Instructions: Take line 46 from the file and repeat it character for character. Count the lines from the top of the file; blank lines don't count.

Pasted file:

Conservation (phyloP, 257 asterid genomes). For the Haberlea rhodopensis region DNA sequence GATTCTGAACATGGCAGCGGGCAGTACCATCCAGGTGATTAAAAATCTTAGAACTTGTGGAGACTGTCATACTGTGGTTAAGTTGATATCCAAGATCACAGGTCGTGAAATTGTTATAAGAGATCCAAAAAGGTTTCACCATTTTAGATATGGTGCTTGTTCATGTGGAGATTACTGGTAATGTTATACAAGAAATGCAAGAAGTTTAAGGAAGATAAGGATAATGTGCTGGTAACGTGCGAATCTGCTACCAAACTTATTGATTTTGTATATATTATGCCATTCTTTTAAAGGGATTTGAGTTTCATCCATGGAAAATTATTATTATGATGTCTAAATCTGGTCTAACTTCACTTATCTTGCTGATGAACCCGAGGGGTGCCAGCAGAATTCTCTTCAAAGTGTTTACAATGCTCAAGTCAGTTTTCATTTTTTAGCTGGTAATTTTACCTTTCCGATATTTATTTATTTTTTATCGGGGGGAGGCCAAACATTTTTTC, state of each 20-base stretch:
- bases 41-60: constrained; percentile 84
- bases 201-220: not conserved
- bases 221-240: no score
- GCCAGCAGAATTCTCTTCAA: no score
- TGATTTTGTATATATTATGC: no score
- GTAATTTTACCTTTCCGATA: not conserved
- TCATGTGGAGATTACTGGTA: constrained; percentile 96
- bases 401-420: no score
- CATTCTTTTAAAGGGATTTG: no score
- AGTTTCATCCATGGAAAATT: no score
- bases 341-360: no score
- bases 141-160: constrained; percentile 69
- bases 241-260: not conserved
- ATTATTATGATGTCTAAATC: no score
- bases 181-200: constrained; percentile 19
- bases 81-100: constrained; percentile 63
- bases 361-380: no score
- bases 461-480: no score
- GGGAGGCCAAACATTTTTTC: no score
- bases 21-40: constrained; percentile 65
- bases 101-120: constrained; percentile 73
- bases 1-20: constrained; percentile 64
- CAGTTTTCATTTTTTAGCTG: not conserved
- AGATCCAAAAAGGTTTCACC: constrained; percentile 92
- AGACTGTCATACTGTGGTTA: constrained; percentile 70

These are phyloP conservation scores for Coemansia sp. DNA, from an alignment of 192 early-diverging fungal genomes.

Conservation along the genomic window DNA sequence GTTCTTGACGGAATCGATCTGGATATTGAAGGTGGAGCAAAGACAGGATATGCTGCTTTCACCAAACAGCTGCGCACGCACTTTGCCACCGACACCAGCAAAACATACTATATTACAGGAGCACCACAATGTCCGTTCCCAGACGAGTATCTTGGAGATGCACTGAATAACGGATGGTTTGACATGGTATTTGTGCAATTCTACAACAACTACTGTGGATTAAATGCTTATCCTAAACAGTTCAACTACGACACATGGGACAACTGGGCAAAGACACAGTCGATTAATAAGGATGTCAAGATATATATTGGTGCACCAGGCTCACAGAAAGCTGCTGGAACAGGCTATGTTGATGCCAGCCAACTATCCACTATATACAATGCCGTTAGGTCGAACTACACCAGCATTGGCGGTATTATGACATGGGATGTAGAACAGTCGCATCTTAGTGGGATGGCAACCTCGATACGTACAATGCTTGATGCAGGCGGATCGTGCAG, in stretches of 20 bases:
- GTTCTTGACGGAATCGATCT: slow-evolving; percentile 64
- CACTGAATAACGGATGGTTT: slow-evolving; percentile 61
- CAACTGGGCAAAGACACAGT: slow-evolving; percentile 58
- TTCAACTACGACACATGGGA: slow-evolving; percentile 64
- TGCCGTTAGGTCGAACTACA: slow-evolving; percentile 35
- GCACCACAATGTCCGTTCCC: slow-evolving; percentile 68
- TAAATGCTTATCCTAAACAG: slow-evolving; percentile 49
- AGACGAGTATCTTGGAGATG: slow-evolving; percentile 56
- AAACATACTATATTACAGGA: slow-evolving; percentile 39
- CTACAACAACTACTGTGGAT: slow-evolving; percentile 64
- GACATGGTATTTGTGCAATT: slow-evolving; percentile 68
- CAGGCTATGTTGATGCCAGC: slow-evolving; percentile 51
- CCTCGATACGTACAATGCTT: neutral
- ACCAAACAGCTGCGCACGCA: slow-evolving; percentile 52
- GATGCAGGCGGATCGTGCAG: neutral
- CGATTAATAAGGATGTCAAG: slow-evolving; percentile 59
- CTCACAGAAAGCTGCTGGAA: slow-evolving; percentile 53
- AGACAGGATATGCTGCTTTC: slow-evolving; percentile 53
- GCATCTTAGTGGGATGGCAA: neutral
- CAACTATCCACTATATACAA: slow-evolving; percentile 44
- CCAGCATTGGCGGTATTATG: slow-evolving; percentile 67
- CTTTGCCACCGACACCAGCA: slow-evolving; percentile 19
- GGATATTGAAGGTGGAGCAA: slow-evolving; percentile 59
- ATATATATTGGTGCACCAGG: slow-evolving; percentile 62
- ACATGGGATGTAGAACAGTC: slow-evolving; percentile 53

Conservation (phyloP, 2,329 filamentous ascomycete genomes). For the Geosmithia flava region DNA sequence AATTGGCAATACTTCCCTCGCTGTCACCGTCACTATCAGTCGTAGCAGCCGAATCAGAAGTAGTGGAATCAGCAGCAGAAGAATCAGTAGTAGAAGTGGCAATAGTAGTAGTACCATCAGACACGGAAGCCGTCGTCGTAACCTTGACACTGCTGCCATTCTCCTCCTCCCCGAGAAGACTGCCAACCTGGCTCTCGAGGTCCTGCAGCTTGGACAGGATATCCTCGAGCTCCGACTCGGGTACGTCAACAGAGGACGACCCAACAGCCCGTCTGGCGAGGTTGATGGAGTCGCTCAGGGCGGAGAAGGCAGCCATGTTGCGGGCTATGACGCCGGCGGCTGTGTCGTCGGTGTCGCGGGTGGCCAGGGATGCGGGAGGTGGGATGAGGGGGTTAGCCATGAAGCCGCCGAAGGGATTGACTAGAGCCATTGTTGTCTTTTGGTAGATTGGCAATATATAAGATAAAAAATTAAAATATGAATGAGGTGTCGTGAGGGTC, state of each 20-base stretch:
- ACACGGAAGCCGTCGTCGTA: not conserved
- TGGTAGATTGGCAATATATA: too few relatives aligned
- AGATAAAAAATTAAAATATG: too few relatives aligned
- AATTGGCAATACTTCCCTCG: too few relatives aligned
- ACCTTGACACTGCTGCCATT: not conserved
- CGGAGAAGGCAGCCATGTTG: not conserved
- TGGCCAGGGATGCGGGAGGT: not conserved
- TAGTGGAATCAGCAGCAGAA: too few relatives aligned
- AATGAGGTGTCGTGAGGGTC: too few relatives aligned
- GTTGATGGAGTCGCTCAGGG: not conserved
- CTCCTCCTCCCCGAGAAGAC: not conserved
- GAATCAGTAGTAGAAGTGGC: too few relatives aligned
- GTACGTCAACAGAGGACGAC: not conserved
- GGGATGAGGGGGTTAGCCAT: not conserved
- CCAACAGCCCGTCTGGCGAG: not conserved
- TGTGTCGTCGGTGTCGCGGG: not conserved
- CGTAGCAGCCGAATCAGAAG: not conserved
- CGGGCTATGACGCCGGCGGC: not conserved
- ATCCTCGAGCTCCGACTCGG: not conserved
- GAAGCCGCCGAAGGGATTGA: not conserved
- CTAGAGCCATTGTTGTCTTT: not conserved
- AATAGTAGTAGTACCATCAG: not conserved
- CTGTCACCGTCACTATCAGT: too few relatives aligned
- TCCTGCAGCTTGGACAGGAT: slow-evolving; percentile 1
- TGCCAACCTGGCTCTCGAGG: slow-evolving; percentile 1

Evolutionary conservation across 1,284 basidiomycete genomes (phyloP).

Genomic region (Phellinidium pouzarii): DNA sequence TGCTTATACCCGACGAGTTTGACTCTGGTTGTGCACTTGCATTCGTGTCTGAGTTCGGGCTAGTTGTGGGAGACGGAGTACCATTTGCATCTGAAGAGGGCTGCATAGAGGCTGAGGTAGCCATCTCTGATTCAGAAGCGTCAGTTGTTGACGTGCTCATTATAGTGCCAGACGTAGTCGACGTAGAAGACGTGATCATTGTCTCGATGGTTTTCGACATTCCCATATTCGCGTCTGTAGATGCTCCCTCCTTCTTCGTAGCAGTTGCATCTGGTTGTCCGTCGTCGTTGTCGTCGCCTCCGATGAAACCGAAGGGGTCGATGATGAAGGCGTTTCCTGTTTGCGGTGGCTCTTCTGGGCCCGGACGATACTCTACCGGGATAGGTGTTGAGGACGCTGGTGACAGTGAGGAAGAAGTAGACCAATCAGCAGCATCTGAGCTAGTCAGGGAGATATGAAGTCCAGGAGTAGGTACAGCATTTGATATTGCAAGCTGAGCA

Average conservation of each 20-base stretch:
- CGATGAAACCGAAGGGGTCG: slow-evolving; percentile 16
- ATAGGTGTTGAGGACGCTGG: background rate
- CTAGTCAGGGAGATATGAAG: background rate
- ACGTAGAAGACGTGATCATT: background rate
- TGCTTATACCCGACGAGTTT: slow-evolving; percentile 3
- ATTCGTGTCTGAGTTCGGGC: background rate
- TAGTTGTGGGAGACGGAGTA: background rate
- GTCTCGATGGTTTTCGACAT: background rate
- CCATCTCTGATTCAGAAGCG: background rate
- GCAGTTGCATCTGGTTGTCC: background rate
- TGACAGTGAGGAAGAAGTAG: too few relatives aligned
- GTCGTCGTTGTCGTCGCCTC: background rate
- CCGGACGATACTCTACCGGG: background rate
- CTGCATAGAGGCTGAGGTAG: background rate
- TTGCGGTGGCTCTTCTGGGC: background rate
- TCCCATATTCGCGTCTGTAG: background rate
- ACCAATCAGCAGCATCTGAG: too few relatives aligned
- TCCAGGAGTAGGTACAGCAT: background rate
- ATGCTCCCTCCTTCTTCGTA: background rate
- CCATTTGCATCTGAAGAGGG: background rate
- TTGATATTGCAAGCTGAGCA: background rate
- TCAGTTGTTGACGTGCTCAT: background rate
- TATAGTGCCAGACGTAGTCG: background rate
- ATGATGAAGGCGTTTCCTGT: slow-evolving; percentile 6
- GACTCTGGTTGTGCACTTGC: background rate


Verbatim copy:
- AGACAGGATATGCTGCTTTC: slow-evolving; percentile 53